# $(y^{2} − 1) + 2(x − y(1 + y)^{2})y' = 0$ What method should I use to solve this ODE?

$(y^{2} − 1) + 2(x − y(1 + y)^{2})y' = 0$ What method should I use to solve this ODE ? Clearly This is not linear, and I don't know how to convert this to Bernoulli,finding integration factor seems to be more complicated then the actual question ? Am I missing something ? I think is somewhere along the line $y' = F(y/x)$...but what is $F$

I think I have to do some kind of trig sub...any one can tell me how to transform a 1st Order Ode to polar coordinate ??

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What about making this ODE exact by multiplying it by a proper integrating factor? –  MSKfdaswplwq Nov 19 '12 at 11:21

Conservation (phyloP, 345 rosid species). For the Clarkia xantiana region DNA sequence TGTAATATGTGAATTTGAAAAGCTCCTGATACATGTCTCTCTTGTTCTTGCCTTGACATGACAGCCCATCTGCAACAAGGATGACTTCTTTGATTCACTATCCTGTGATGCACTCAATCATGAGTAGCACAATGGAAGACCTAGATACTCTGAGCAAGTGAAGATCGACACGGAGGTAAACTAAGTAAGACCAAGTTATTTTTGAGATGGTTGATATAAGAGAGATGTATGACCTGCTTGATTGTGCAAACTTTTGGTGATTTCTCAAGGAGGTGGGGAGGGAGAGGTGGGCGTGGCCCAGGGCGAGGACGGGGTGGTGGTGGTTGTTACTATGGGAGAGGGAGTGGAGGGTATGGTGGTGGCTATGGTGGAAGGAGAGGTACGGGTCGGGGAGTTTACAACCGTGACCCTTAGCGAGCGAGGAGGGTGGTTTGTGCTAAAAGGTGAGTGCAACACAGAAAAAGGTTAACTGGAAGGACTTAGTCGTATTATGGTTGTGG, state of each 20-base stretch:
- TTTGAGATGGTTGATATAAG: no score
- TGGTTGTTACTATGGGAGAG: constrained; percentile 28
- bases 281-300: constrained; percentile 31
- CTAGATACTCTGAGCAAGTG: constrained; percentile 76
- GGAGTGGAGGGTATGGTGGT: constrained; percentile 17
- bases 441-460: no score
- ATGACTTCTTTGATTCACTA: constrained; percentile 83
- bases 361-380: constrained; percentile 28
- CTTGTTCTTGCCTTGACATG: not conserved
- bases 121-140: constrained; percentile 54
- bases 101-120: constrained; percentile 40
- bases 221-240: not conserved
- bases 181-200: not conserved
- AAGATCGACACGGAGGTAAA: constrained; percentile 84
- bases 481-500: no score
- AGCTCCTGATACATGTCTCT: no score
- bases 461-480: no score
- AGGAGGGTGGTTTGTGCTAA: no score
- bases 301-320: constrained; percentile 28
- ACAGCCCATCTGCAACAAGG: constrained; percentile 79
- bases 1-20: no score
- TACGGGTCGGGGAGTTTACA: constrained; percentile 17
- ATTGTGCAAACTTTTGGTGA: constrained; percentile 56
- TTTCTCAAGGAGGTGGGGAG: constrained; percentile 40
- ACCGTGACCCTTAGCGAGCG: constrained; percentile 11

Ok..how to figure out this integrating factor then ? making $y^2-1 = M$ the coefficient of $y'$ is $N$ $M_y = 2y,N_x = 2$, Then ? –  Archer Nov 19 '12 at 11:44

As you did if we put $M(x,y)=y^2-1$ and $N(x,y)=2(x-y\big(1+y\big)^2)$ then $$M_y=2y,N_x=2$$ so according to well-know formula, if the integrating factor be respect to $y$, then $$\mu(y)=\exp\left(\int\frac{M_y-N_x}{-M}dy\right)=\exp\left(\int\frac{2y-2}{1-y^2}dy\right)=\exp\left(\int\frac{-2}{1+y}dy\right)=\exp\left(\ln\left(\frac{1}{(1+y)^2}\right)\right)=\frac{1}{(1+y)^2}$$ Now multiply that to both sides of the equation. It makes your equation exact.